A patient suffering the deadliest type of heart attack — an ST-elevated myocardial infarction, known as a STEMI — needs help fast. Without rapid treatment, the patient’s heart can sustain massive damage and the patient may even die.

“Time is muscle. Time is survival,” Dr. Richard Kubiak, PBMC chief medical officer said.

Percutaneous coronary intervention, or PCI, is the preferred treatment for a patient suffering a STEMI heart attack. In this procedure, also known as coronary angioplasty, the doctor inserts a catheter, or long narrow tube, into a patient’s artery to find and eliminate a blockage.

According to the American College of Cardiology, this procedure should be done within 120 minutes of first contact with EMTs. Every 30-minute delay in commencement of PCI increases the risk of mortality.

But the nearest PCI-capable hospitals — Stony Brook, Brookhaven and Mather — are at such a distance that providing treatment within that window of time is difficult at best; more frequently, it’s impossible.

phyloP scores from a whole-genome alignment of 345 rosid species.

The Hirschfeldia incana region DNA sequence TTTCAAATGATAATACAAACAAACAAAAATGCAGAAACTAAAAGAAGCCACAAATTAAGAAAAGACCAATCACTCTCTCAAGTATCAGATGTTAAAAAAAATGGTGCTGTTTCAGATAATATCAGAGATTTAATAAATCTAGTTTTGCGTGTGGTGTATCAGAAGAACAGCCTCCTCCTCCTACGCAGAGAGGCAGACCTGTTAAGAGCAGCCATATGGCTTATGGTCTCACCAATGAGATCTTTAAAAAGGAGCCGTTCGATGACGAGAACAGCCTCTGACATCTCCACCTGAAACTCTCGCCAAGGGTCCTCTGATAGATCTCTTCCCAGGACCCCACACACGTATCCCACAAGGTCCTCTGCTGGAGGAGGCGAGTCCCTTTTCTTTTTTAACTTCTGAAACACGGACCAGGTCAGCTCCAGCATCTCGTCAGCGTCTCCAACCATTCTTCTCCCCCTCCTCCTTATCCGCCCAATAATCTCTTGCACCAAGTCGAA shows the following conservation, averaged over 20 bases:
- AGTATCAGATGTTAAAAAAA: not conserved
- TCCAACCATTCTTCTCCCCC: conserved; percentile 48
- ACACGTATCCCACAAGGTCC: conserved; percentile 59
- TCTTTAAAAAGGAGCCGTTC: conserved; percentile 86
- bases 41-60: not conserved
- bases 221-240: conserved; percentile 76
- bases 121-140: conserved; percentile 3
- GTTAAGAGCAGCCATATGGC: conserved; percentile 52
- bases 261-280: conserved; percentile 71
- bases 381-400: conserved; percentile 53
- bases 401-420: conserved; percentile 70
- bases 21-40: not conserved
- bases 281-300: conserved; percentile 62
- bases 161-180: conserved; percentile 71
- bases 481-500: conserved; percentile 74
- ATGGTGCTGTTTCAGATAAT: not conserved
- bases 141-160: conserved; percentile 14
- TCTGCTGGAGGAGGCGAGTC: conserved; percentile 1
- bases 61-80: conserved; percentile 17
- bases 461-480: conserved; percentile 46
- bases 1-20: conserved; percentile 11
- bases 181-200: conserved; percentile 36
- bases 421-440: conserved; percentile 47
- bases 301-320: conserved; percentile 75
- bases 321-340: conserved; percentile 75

When prompt PCI is unavailable, a second strategy is to make sure patients are receiving clot-busting drugs within 30 minutes of arrival at the hospital, Dr. Gray Ellrodt, chairman of the American Heart Association’s Mission: Lifeline national task force said in a 2012 interview. See “East End emergency cardiac care: Where do you want to be if you have a heart attack?” (Sept. 20, 2012)

The drugs are not for everyone. They can cause dangerous, even deadly, hemorrhaging. And for many STEMI patients, the drugs are a stop-gap measure, Ellrodt said. ER doctors use a “drip and ship” protocol. They start an IV of the drug and do an immediate transfer to a PCI-capable hospital, Ellrodt said.

“We don’t even wait to see if it works, because if it doesn’t, we need to do the PCI right away,” he said.

“Drip and ship” is usually the only strategy available for treating STEMI patients on the East End.

Cardiac mortality rates are higher on the East End than in western Suffolk, according to former Suffolk Regional Emergency Medical Services Council chairman Edward Stapleton in 2011 testimony before the Suffolk County Legislature. And Suffolk as a whole has a higher cardiac mortality rate than Nassau, according to data provided by the American Heart Association.

Long-distance trauma care has many costs

Trauma care is another area of critical need on the East End, Kubiak said. Trauma patients — usually victims of car accidents — must currently be transported to Stony Brook. They are either transported from the scene by helicopter or by a local ambulance crew. Either way, the cost is high and the transport poses patient risks.